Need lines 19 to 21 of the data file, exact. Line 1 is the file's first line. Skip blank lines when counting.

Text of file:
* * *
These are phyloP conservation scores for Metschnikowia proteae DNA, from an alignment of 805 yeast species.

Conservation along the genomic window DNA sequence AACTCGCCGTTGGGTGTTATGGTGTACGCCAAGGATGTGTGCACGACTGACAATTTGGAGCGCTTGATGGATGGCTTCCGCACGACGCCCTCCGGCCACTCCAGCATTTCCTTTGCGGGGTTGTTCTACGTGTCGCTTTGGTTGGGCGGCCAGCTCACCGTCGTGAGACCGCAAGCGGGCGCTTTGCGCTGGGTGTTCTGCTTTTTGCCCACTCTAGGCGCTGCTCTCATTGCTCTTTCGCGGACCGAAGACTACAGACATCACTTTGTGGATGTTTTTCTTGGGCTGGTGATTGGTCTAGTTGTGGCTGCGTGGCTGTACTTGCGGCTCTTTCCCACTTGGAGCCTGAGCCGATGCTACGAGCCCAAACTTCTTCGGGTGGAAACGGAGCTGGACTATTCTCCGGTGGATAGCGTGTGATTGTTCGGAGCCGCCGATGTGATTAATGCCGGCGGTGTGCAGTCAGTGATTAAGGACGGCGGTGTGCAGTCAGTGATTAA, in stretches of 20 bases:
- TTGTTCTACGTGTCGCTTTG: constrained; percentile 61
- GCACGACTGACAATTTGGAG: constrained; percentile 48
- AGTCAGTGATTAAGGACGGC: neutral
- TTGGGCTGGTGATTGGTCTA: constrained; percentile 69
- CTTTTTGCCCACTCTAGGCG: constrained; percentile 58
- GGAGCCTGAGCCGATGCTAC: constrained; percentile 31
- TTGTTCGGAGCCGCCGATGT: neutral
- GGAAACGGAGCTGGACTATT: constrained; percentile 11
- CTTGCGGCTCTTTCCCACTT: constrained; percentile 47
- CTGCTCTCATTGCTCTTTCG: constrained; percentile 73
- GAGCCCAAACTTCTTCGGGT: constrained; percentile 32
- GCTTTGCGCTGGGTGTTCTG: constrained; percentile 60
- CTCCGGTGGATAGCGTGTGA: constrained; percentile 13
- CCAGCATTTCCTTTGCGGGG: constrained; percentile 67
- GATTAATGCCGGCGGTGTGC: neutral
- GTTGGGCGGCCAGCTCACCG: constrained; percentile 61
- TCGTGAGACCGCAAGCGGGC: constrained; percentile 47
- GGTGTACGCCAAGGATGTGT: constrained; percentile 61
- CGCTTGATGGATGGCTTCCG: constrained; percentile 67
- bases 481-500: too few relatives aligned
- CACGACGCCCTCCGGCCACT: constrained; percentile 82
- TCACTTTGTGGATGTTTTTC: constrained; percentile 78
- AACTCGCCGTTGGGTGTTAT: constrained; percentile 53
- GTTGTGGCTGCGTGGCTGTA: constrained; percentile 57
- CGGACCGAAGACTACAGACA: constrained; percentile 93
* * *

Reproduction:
- TCGTGAGACCGCAAGCGGGC: constrained; percentile 47
- GGTGTACGCCAAGGATGTGT: constrained; percentile 61
- CGCTTGATGGATGGCTTCCG: constrained; percentile 67